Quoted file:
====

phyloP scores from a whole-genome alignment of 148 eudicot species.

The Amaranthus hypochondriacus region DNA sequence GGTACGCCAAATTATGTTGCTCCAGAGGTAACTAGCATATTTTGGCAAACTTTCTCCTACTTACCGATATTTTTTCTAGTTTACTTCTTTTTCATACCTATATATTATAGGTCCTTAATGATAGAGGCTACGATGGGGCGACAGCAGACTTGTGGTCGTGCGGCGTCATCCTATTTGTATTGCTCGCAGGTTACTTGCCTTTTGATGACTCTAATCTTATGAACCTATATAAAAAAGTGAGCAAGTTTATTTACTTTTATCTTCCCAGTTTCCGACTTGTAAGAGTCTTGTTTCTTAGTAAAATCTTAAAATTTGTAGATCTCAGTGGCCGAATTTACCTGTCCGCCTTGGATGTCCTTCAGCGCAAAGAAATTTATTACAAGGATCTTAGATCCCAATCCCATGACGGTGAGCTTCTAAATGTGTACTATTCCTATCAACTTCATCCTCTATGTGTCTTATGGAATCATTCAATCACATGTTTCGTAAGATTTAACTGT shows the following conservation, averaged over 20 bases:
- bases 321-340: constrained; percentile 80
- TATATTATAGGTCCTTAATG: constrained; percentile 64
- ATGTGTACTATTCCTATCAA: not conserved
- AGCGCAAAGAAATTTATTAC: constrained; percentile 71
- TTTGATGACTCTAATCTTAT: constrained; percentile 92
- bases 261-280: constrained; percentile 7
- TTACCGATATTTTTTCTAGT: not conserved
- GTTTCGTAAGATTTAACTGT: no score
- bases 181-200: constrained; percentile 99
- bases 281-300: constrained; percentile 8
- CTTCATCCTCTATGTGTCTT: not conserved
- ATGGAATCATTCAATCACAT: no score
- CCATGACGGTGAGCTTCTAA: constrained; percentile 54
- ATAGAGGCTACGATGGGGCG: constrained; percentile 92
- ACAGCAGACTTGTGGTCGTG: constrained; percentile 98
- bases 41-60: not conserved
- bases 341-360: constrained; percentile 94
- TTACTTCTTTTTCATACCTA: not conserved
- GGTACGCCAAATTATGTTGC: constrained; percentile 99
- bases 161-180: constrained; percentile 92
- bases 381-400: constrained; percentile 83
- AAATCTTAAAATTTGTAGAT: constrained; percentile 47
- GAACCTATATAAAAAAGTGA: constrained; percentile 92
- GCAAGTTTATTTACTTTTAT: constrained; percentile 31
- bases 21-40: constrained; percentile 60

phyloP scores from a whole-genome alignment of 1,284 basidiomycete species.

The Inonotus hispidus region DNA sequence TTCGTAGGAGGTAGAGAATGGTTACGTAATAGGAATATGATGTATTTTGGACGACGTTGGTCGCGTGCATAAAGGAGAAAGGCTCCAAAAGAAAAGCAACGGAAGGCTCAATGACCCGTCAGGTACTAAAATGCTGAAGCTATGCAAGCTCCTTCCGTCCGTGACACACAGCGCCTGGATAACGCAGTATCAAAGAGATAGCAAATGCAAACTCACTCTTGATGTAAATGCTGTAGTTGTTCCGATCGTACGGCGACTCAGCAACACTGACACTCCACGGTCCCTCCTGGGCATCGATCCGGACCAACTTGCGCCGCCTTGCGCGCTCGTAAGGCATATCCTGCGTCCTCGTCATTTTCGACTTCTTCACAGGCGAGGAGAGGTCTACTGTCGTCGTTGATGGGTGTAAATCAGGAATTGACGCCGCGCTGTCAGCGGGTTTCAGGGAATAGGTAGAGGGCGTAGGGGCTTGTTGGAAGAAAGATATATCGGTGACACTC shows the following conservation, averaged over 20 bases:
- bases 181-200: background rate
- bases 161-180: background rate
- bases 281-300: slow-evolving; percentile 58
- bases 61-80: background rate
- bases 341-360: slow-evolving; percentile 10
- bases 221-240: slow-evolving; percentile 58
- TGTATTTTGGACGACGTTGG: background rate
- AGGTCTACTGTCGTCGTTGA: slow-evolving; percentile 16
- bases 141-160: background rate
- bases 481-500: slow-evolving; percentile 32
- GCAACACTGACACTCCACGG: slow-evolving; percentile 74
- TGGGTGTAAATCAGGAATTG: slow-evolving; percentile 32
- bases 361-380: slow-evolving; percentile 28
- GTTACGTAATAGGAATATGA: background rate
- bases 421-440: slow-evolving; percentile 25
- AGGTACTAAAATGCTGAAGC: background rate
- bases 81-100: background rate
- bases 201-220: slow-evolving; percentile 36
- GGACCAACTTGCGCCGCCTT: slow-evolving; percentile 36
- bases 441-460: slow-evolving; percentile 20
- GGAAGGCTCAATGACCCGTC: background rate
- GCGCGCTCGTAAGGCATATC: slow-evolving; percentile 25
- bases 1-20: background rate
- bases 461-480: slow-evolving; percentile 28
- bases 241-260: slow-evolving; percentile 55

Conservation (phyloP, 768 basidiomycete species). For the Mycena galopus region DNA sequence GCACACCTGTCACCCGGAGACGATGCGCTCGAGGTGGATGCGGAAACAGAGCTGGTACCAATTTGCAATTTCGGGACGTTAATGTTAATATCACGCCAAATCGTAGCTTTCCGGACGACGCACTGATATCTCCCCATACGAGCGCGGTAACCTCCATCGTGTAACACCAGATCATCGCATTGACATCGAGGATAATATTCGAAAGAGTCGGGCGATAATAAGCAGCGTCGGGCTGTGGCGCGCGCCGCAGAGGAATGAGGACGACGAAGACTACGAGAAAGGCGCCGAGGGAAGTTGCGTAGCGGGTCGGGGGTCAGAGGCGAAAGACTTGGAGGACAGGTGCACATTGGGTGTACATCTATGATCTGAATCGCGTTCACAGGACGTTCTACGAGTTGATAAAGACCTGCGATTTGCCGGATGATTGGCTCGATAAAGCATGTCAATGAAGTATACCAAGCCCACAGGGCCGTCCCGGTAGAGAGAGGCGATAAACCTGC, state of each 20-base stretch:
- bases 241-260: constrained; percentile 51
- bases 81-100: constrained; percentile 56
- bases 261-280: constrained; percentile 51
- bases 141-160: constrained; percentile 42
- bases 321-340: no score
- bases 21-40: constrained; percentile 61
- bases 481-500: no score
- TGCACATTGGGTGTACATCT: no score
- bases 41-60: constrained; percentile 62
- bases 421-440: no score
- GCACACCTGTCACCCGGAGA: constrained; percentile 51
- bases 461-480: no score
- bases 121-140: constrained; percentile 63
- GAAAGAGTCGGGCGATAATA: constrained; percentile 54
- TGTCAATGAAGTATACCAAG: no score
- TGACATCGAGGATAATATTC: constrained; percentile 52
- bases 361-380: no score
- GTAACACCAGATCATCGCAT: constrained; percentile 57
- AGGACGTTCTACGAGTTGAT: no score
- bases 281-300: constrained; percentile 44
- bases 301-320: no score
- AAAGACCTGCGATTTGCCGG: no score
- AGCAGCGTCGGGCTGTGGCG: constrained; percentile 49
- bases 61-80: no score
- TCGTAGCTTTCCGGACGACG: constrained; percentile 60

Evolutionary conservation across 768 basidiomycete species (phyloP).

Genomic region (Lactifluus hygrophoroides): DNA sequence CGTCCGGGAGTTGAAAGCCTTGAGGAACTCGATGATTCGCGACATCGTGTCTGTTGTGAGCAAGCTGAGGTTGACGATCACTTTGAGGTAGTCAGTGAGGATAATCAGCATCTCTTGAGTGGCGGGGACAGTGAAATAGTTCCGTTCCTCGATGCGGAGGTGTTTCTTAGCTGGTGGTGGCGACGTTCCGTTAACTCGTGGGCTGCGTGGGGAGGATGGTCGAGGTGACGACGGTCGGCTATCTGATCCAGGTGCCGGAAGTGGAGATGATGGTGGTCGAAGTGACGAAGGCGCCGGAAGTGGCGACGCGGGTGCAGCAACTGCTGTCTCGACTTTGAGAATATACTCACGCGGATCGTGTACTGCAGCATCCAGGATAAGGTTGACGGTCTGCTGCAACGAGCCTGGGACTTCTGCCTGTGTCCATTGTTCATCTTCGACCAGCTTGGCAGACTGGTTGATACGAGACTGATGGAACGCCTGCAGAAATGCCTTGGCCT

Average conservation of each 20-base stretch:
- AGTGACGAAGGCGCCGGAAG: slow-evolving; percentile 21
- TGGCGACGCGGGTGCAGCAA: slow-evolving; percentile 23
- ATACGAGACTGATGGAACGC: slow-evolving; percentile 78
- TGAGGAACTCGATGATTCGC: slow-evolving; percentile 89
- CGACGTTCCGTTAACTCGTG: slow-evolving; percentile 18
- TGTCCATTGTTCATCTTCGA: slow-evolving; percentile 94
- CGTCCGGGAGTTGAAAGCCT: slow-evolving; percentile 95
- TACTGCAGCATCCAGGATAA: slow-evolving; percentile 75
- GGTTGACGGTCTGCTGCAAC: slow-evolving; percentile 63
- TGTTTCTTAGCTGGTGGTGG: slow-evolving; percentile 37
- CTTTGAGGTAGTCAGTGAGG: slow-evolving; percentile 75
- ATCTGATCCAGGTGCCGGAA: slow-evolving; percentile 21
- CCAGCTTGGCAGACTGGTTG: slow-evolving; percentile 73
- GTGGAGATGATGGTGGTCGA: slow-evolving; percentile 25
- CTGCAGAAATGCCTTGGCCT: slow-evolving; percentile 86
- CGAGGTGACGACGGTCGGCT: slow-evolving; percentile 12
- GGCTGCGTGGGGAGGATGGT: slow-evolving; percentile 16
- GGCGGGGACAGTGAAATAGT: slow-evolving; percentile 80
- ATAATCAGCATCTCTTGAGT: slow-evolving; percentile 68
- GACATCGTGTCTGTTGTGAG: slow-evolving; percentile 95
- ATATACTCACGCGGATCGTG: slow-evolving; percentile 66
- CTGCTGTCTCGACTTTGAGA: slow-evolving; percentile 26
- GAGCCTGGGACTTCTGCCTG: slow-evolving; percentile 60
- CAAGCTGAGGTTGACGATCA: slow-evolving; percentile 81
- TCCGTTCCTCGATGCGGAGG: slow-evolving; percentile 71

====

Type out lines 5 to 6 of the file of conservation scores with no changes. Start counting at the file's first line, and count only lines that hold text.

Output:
- ATGTGTACTATTCCTATCAA: not conserved
- AGCGCAAAGAAATTTATTAC: constrained; percentile 71